The bewildered travelers were told that the Amir had lost a valuable diamond. In fact, the thief was one of the courtiers, and to direct suspicion away from himself, he had advised the Amir to stop the caravan, in case the thief was escaping with it to Hindustan.
The soldiers took full advantage of the situation to purloin valuables for themselves. They also began a personal search of the people, though this was not ordered by the Amir. The women were separated from the men and searched by women guards.
Satwant Kaur was in a dilemma. Had she been dressed as a women all would have been well. But, she was dressed as a young man, and was now herded along with the other men.
As the search continued, Satwant Kaur’s mind worked frantically to find a solution; all the time praying for divine help. Night fell and only half of the job was done. So a camp was made and the caravan was surrounded by soldiers on all sides so that the search could be resumed the next morning.
In a village in far-off Punjab, daylight was fading and as darkness began to spread, the birds retreated into their nests, and the people to their homes where earthen lamps brightened the interiors.
Stars began to twinkle in the dark sky. Slowly the moon arose, casting a cool, silvery light all around. It was a scene to soothe the eyes and bring peace to the soul. But for one person, it was a time of stark suffering. A woman sat lost in her thoughts, tears flowing from her closed eyes. She wiped these occasionally as she desperately prayed for some semblance of peace and restoration of faith in God’s will. But the love and longing for her daughter brought a fresh wave of emotion and she began to sob uncontrollably.
After a while, she wiped her eyes, looked up at the sky and began to talk to her missing daughter:
My darling daughter, sitting in some strange land, may be you too are looking at the moon. This is the only contact I have with you. Alas! This separation is breaking my heart. When will it be over? O my Lord, how my faith wavers! I am not able to accept Your will, nor have I been able to cut my emotional ties. May be if my child had died, I would have been able to swallow this bitter pill, and learnt acceptance with Your grace- Oh God! Why have I not received any news of my daughter? Child, you have left me so bereft-captured and taken to a land form which no one returns. Please someone, bring me news that my daughter died, pure and innocent as the day was born! I would rejoice, and compare the event to doing ishnaan (taking hold dip) at Sri Amritsar or going to Hazoor Sahib for darshan. But who is to tell me whether my daughter is suffering untold miseries on this earth, or is in the high heavens? Blood of my blood, heart of my heart-ah! How she was torn away from me! What untold pain!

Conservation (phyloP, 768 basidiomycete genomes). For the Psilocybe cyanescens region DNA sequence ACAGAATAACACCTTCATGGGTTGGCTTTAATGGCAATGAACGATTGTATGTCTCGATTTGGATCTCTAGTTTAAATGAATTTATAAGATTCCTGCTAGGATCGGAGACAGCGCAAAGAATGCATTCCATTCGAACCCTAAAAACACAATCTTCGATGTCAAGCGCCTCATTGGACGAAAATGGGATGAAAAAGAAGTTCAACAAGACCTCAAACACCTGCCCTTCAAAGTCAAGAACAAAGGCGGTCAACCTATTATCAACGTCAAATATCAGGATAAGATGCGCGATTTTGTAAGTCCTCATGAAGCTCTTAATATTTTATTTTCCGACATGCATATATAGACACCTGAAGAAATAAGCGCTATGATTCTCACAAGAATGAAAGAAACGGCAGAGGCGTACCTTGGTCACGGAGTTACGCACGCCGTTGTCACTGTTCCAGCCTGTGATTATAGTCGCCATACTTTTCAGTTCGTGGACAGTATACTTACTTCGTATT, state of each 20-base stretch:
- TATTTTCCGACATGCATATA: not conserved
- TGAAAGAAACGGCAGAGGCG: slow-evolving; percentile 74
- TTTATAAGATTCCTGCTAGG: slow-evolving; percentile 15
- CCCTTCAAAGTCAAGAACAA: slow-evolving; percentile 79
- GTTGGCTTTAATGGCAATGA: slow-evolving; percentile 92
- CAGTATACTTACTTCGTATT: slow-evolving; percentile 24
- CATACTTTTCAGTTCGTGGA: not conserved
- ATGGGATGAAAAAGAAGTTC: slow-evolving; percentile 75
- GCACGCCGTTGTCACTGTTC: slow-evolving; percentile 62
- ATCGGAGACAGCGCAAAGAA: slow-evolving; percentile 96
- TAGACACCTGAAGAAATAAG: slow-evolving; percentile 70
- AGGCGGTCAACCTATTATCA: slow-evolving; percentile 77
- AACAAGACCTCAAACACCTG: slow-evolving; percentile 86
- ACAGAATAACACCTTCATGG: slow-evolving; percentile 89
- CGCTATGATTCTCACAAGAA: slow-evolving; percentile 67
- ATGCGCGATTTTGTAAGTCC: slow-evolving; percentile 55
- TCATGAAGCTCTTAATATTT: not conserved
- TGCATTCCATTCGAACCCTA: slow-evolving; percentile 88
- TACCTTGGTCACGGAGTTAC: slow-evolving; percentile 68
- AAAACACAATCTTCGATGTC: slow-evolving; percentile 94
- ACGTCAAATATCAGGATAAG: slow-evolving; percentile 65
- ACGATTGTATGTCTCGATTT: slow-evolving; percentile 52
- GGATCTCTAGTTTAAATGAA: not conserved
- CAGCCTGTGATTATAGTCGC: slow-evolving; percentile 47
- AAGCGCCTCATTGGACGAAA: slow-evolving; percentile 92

And she began to chant a lament of her unbearable sorrow and need to see her lost daughter’s face just once to get some solace. At the end, she again burst out crying, and finally closed her eyes form sheer exhaustion.
In the next instant she saw a hillside, and a stream flowing nearby, the water making soft rippling sounds as it ran over the pebbles. On one side of the stream there were a number of trees covered with vines. Through the think green leaves, bunches upon bunches of black grapes were visible. Under one of the trees she saw Satwant Kaur, sitting with bowed head. At times she sighed deeply, then tears rolled down her cheeks. She began humming to herself and her mother heard the heartbreaking words of a song about a girl separated from her parents, brothers and sisters who remembers the small daily incidents shared with them, and conveys her loneliness and deep long to be back with them.
The mother moved forward and eagerly tried to take her daughter in a tight embrace, but there was nothing-no warm and loving daughter- only the empty courtyard, the same courtyard where her child grew up, running around and playing games! The scene vanished, and with it the beloved face. The mother heaved a sigh and said:
Ah, it was only a dream! But child, are you alive? Oh God, what am I to do? So many days have I waited without news; even Santji has not sent any message. Guruji, please guide me. Should I go to Kabul? Can I find her there? My instincts will surely lead me her, and if I am unsuccessful, I shall die in the attempt. Oh Lord, either send back my child or send me death.
“What? Asking for death? What kind of thankless words are these?”-a deep, serious voice spoke from the doorway. Startled, Basant Kaur stood up and quickly moved forward to greet her husband. He came up to her and placed his hand on her shoulder, saying,